A Mowachaht seal hunter is surprised to see on the horizon the first European ship to approach Vancouver Island. The Spanish frigate Santiago, Captain Juan Perez, was returning to Mexico from a voyage to Alaska, undertaken primarily to ascertain the extent of the Russian presence on the Northwest Coast. On the way north, Perez had met and traded with Haida Indians at the northwestern tip of the Queen Charlotte Islands, apparently the first contact that those people had with Europeans. A few objects now in the Museo de America in Madrid (among them a beautiful ivory bird amulet) form the earliest collection known from the Northwest Coast.
On August 8, 1774, on the way south, the Santiago approached the west coast of Vancouver Island and anchored in the vicinity of the entrance to Nootka Sound. Mowachaht canoes gathered around the ship, and again the Spanish seamen traded for artifacts from the Indians. A boat sent shoreward with a wooden cross, intended to mark the spot where the ceremony of possession was to take place, was forced to return to the ship when the weather changed for the worse. This fleeting contact was the basis on which the Spanish claimed sovereignty in the area, and it was the first meeting of Nuu-chah-nulth (Nootkan) people with white men, whose ships, following Captain James Cook’s anchorage in Nootka Sound four years later, came in increasing numbers until the end of the sea otter trade.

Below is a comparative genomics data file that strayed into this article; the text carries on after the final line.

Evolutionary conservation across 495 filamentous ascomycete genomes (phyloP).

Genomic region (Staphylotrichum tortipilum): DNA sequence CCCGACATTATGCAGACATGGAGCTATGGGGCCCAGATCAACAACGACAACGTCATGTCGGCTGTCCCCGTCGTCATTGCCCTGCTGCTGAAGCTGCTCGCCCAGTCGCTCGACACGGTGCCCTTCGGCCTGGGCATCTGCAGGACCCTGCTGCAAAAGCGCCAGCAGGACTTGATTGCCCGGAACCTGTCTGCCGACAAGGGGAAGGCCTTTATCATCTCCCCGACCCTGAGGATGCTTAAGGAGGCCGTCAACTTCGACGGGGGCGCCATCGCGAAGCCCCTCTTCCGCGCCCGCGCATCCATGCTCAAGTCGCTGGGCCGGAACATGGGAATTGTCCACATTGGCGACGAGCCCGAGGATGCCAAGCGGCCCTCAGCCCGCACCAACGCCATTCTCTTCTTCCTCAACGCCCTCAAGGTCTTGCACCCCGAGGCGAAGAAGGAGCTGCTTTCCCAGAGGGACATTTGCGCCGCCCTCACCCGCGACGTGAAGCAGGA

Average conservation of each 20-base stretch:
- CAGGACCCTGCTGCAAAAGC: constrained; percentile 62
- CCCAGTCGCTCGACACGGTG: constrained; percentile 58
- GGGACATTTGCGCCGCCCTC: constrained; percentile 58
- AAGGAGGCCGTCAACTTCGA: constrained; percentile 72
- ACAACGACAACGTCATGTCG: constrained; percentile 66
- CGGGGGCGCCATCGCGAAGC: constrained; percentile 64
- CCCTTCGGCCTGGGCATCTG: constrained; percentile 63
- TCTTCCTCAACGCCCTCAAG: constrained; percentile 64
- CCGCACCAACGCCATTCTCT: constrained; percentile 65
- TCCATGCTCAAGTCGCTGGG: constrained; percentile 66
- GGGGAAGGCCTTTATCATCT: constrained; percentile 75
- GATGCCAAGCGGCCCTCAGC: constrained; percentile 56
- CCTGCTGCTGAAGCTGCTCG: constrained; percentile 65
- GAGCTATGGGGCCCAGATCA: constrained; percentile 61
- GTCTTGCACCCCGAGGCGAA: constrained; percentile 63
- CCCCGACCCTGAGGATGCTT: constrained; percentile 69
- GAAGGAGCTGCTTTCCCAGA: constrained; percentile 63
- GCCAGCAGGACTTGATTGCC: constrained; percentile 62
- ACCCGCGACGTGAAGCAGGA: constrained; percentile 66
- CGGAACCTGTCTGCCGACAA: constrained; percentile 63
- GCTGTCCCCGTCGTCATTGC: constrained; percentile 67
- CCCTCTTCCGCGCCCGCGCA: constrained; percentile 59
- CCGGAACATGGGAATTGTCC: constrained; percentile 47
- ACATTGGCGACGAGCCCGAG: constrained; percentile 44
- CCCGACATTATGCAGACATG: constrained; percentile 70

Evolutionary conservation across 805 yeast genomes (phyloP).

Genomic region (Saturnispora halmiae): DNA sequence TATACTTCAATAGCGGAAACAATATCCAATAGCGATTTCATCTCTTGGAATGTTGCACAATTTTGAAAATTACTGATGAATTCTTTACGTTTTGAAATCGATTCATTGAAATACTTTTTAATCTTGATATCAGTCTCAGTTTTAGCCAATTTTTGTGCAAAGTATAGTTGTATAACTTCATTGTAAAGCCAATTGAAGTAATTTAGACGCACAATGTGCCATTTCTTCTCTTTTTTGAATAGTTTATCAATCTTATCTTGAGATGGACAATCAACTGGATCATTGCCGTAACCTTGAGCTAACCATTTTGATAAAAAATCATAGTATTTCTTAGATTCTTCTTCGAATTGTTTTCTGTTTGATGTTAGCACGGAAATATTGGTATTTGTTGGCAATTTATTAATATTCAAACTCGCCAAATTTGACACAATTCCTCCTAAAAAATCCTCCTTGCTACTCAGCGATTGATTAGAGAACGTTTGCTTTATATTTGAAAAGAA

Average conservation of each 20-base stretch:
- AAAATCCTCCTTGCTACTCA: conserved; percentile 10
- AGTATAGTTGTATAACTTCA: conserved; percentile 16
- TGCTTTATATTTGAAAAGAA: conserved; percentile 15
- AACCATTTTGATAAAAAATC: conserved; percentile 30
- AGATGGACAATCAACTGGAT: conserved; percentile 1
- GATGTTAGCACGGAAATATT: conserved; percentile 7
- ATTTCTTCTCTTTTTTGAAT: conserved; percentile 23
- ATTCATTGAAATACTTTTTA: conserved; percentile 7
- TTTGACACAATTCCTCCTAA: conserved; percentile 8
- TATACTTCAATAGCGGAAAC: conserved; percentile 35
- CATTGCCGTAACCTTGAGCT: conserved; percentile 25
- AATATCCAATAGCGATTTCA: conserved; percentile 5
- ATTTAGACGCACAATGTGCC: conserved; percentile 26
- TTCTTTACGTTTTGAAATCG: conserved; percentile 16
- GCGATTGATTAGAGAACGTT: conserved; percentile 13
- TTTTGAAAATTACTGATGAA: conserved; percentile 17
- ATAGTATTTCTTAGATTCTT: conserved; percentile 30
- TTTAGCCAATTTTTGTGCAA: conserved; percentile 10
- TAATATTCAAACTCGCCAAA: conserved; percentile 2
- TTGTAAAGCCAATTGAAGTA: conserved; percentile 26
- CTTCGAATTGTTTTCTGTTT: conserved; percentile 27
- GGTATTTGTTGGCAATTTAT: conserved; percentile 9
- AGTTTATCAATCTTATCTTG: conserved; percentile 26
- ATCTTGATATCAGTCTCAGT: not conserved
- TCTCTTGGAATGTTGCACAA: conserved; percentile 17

The hunter holds his long seal harpoon, ready to make the cast. Its double prongs are armed with barbed points that detach from the harpoon on striking the quarry. A line of braided sea lion gut runs from the points, through a retaining loop on the shaft, to a float made of an inflated seal stomach or to a thwart of the canoe. When the seal is brought to the canoe, the hunter kills it with a wooden club, here propped in the bow. His robe of shredded yellow cedar bark, twined with nettle-fiber cord, is belted at the waist. To free his arms for the cast, the robe’s upper part, with its sea otter fur-wrapped headline, is folded down. It was this fur that drew the flotillas of trading ships to the Northwest Coast in the waning years of the century.
Sun Dogs and Eagle Down: The Indian Paintings of Bill Holm by Steven C. Brown, with a chronology and bibliography by Lloyd J. Averill and with captions by Bill Holm; p.154